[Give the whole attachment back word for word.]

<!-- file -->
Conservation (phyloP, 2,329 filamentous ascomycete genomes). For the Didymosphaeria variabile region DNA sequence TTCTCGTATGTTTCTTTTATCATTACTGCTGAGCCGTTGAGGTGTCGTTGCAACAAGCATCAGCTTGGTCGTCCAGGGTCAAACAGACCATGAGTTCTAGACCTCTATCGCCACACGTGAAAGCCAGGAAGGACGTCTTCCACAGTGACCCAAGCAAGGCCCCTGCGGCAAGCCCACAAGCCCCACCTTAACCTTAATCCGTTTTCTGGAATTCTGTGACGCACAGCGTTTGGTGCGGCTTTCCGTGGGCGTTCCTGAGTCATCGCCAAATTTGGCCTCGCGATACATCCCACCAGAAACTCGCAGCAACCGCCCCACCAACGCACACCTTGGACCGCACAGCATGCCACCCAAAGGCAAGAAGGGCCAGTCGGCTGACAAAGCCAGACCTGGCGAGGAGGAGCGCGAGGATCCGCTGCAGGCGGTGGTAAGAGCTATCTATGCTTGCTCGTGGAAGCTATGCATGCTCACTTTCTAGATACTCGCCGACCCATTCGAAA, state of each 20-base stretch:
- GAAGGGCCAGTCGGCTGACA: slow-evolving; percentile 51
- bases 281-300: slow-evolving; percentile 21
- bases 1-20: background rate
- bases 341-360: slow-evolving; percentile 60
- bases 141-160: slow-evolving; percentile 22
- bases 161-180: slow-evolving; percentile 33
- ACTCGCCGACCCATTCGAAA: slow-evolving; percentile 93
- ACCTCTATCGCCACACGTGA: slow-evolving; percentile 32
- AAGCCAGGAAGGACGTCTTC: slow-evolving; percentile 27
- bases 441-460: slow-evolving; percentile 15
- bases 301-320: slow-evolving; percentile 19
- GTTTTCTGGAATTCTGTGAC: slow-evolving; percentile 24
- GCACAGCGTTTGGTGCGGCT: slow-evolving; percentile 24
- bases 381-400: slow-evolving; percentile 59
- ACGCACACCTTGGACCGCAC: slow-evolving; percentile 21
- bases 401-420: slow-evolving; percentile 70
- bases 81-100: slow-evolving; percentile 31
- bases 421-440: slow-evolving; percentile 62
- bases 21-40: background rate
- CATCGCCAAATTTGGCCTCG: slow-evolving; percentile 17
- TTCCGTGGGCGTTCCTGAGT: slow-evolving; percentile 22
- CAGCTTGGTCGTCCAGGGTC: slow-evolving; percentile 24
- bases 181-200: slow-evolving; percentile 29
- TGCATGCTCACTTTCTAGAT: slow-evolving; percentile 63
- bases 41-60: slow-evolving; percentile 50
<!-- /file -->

Conservation (phyloP, 2,329 filamentous ascomycete genomes). For the Didymosphaeria variabile region DNA sequence TTCTCGTATGTTTCTTTTATCATTACTGCTGAGCCGTTGAGGTGTCGTTGCAACAAGCATCAGCTTGGTCGTCCAGGGTCAAACAGACCATGAGTTCTAGACCTCTATCGCCACACGTGAAAGCCAGGAAGGACGTCTTCCACAGTGACCCAAGCAAGGCCCCTGCGGCAAGCCCACAAGCCCCACCTTAACCTTAATCCGTTTTCTGGAATTCTGTGACGCACAGCGTTTGGTGCGGCTTTCCGTGGGCGTTCCTGAGTCATCGCCAAATTTGGCCTCGCGATACATCCCACCAGAAACTCGCAGCAACCGCCCCACCAACGCACACCTTGGACCGCACAGCATGCCACCCAAAGGCAAGAAGGGCCAGTCGGCTGACAAAGCCAGACCTGGCGAGGAGGAGCGCGAGGATCCGCTGCAGGCGGTGGTAAGAGCTATCTATGCTTGCTCGTGGAAGCTATGCATGCTCACTTTCTAGATACTCGCCGACCCATTCGAAA, state of each 20-base stretch:
- GAAGGGCCAGTCGGCTGACA: slow-evolving; percentile 51
- bases 281-300: slow-evolving; percentile 21
- bases 1-20: background rate
- bases 341-360: slow-evolving; percentile 60
- bases 141-160: slow-evolving; percentile 22
- bases 161-180: slow-evolving; percentile 33
- ACTCGCCGACCCATTCGAAA: slow-evolving; percentile 93
- ACCTCTATCGCCACACGTGA: slow-evolving; percentile 32
- AAGCCAGGAAGGACGTCTTC: slow-evolving; percentile 27
- bases 441-460: slow-evolving; percentile 15
- bases 301-320: slow-evolving; percentile 19
- GTTTTCTGGAATTCTGTGAC: slow-evolving; percentile 24
- GCACAGCGTTTGGTGCGGCT: slow-evolving; percentile 24
- bases 381-400: slow-evolving; percentile 59
- ACGCACACCTTGGACCGCAC: slow-evolving; percentile 21
- bases 401-420: slow-evolving; percentile 70
- bases 81-100: slow-evolving; percentile 31
- bases 421-440: slow-evolving; percentile 62
- bases 21-40: background rate
- CATCGCCAAATTTGGCCTCG: slow-evolving; percentile 17
- TTCCGTGGGCGTTCCTGAGT: slow-evolving; percentile 22
- CAGCTTGGTCGTCCAGGGTC: slow-evolving; percentile 24
- bases 181-200: slow-evolving; percentile 29
- TGCATGCTCACTTTCTAGAT: slow-evolving; percentile 63
- bases 41-60: slow-evolving; percentile 50